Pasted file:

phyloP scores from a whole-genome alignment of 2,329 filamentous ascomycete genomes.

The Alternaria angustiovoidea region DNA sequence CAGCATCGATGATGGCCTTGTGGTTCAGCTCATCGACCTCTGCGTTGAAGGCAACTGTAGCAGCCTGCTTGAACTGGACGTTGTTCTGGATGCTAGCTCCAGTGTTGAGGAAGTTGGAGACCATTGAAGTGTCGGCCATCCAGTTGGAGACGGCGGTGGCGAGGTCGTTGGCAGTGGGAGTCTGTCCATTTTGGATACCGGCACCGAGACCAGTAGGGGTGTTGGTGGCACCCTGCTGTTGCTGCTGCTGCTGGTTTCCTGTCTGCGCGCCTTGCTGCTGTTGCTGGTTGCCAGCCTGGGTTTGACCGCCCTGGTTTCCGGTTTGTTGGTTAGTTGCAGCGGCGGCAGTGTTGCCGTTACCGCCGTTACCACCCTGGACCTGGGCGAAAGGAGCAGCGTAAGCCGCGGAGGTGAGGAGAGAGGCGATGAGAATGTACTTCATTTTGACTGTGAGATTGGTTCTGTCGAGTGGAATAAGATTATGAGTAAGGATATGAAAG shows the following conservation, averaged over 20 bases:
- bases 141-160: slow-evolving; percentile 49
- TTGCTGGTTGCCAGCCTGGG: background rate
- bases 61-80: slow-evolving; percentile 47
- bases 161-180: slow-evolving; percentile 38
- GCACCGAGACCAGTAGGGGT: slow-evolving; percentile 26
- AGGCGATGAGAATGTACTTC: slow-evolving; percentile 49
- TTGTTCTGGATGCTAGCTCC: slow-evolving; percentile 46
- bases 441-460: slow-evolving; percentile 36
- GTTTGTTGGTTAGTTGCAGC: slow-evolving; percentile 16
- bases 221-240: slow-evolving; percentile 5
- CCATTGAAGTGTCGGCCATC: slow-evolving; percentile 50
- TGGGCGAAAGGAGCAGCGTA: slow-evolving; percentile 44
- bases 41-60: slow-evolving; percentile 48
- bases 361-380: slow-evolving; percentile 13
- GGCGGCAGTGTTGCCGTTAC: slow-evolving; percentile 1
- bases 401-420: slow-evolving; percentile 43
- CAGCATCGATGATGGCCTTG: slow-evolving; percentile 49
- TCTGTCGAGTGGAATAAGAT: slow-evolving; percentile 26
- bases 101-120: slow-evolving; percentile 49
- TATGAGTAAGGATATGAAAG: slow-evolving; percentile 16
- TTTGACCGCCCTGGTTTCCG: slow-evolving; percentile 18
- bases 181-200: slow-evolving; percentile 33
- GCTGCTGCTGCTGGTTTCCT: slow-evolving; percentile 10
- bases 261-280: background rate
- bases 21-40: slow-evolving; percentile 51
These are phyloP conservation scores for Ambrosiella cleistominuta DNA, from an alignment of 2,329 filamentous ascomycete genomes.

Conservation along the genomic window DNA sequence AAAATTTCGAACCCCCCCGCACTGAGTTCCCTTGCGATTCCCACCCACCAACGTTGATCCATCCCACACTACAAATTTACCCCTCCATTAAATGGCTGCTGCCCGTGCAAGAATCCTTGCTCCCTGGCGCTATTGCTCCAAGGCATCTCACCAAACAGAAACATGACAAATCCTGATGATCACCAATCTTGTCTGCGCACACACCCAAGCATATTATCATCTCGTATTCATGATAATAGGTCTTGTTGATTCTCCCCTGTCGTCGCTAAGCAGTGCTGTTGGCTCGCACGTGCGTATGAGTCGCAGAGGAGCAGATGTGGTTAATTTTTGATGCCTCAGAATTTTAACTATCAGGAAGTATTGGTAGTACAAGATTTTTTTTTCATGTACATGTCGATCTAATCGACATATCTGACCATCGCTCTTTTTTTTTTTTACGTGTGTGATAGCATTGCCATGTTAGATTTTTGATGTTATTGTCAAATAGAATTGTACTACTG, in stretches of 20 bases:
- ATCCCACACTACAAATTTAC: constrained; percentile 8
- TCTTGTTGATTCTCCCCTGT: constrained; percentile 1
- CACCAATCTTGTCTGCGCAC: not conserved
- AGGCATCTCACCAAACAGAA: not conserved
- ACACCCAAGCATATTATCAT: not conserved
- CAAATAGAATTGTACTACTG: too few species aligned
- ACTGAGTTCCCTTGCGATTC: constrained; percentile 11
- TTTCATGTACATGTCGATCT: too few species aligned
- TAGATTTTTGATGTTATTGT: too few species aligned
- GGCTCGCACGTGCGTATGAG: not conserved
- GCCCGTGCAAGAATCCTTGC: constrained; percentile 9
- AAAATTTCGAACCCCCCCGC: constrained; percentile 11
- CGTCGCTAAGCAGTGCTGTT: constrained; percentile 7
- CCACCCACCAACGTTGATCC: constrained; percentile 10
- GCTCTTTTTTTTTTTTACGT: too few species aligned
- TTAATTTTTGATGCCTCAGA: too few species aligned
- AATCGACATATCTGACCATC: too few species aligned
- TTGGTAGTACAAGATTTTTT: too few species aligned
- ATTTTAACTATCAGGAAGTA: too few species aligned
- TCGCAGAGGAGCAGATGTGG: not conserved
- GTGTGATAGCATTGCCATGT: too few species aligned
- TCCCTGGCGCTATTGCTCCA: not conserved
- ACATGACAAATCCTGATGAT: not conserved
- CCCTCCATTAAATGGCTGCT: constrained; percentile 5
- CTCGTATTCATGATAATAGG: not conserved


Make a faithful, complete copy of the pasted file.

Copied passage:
phyloP scores from a whole-genome alignment of 2,329 filamentous ascomycete genomes.

The Alternaria angustiovoidea region DNA sequence CAGCATCGATGATGGCCTTGTGGTTCAGCTCATCGACCTCTGCGTTGAAGGCAACTGTAGCAGCCTGCTTGAACTGGACGTTGTTCTGGATGCTAGCTCCAGTGTTGAGGAAGTTGGAGACCATTGAAGTGTCGGCCATCCAGTTGGAGACGGCGGTGGCGAGGTCGTTGGCAGTGGGAGTCTGTCCATTTTGGATACCGGCACCGAGACCAGTAGGGGTGTTGGTGGCACCCTGCTGTTGCTGCTGCTGCTGGTTTCCTGTCTGCGCGCCTTGCTGCTGTTGCTGGTTGCCAGCCTGGGTTTGACCGCCCTGGTTTCCGGTTTGTTGGTTAGTTGCAGCGGCGGCAGTGTTGCCGTTACCGCCGTTACCACCCTGGACCTGGGCGAAAGGAGCAGCGTAAGCCGCGGAGGTGAGGAGAGAGGCGATGAGAATGTACTTCATTTTGACTGTGAGATTGGTTCTGTCGAGTGGAATAAGATTATGAGTAAGGATATGAAAG shows the following conservation, averaged over 20 bases:
- bases 141-160: slow-evolving; percentile 49
- TTGCTGGTTGCCAGCCTGGG: background rate
- bases 61-80: slow-evolving; percentile 47
- bases 161-180: slow-evolving; percentile 38
- GCACCGAGACCAGTAGGGGT: slow-evolving; percentile 26
- AGGCGATGAGAATGTACTTC: slow-evolving; percentile 49
- TTGTTCTGGATGCTAGCTCC: slow-evolving; percentile 46
- bases 441-460: slow-evolving; percentile 36
- GTTTGTTGGTTAGTTGCAGC: slow-evolving; percentile 16
- bases 221-240: slow-evolving; percentile 5
- CCATTGAAGTGTCGGCCATC: slow-evolving; percentile 50
- TGGGCGAAAGGAGCAGCGTA: slow-evolving; percentile 44
- bases 41-60: slow-evolving; percentile 48
- bases 361-380: slow-evolving; percentile 13
- GGCGGCAGTGTTGCCGTTAC: slow-evolving; percentile 1
- bases 401-420: slow-evolving; percentile 43
- CAGCATCGATGATGGCCTTG: slow-evolving; percentile 49
- TCTGTCGAGTGGAATAAGAT: slow-evolving; percentile 26
- bases 101-120: slow-evolving; percentile 49
- TATGAGTAAGGATATGAAAG: slow-evolving; percentile 16
- TTTGACCGCCCTGGTTTCCG: slow-evolving; percentile 18
- bases 181-200: slow-evolving; percentile 33
- GCTGCTGCTGCTGGTTTCCT: slow-evolving; percentile 10
- bases 261-280: background rate
- bases 21-40: slow-evolving; percentile 51
These are phyloP conservation scores for Ambrosiella cleistominuta DNA, from an alignment of 2,329 filamentous ascomycete genomes.

Conservation along the genomic window DNA sequence AAAATTTCGAACCCCCCCGCACTGAGTTCCCTTGCGATTCCCACCCACCAACGTTGATCCATCCCACACTACAAATTTACCCCTCCATTAAATGGCTGCTGCCCGTGCAAGAATCCTTGCTCCCTGGCGCTATTGCTCCAAGGCATCTCACCAAACAGAAACATGACAAATCCTGATGATCACCAATCTTGTCTGCGCACACACCCAAGCATATTATCATCTCGTATTCATGATAATAGGTCTTGTTGATTCTCCCCTGTCGTCGCTAAGCAGTGCTGTTGGCTCGCACGTGCGTATGAGTCGCAGAGGAGCAGATGTGGTTAATTTTTGATGCCTCAGAATTTTAACTATCAGGAAGTATTGGTAGTACAAGATTTTTTTTTCATGTACATGTCGATCTAATCGACATATCTGACCATCGCTCTTTTTTTTTTTTACGTGTGTGATAGCATTGCCATGTTAGATTTTTGATGTTATTGTCAAATAGAATTGTACTACTG, in stretches of 20 bases:
- ATCCCACACTACAAATTTAC: constrained; percentile 8
- TCTTGTTGATTCTCCCCTGT: constrained; percentile 1
- CACCAATCTTGTCTGCGCAC: not conserved
- AGGCATCTCACCAAACAGAA: not conserved
- ACACCCAAGCATATTATCAT: not conserved
- CAAATAGAATTGTACTACTG: too few species aligned
- ACTGAGTTCCCTTGCGATTC: constrained; percentile 11
- TTTCATGTACATGTCGATCT: too few species aligned
- TAGATTTTTGATGTTATTGT: too few species aligned
- GGCTCGCACGTGCGTATGAG: not conserved
- GCCCGTGCAAGAATCCTTGC: constrained; percentile 9
- AAAATTTCGAACCCCCCCGC: constrained; percentile 11
- CGTCGCTAAGCAGTGCTGTT: constrained; percentile 7
- CCACCCACCAACGTTGATCC: constrained; percentile 10
- GCTCTTTTTTTTTTTTACGT: too few species aligned
- TTAATTTTTGATGCCTCAGA: too few species aligned
- AATCGACATATCTGACCATC: too few species aligned
- TTGGTAGTACAAGATTTTTT: too few species aligned
- ATTTTAACTATCAGGAAGTA: too few species aligned
- TCGCAGAGGAGCAGATGTGG: not conserved
- GTGTGATAGCATTGCCATGT: too few species aligned
- TCCCTGGCGCTATTGCTCCA: not conserved
- ACATGACAAATCCTGATGAT: not conserved
- CCCTCCATTAAATGGCTGCT: constrained; percentile 5
- CTCGTATTCATGATAATAGG: not conserved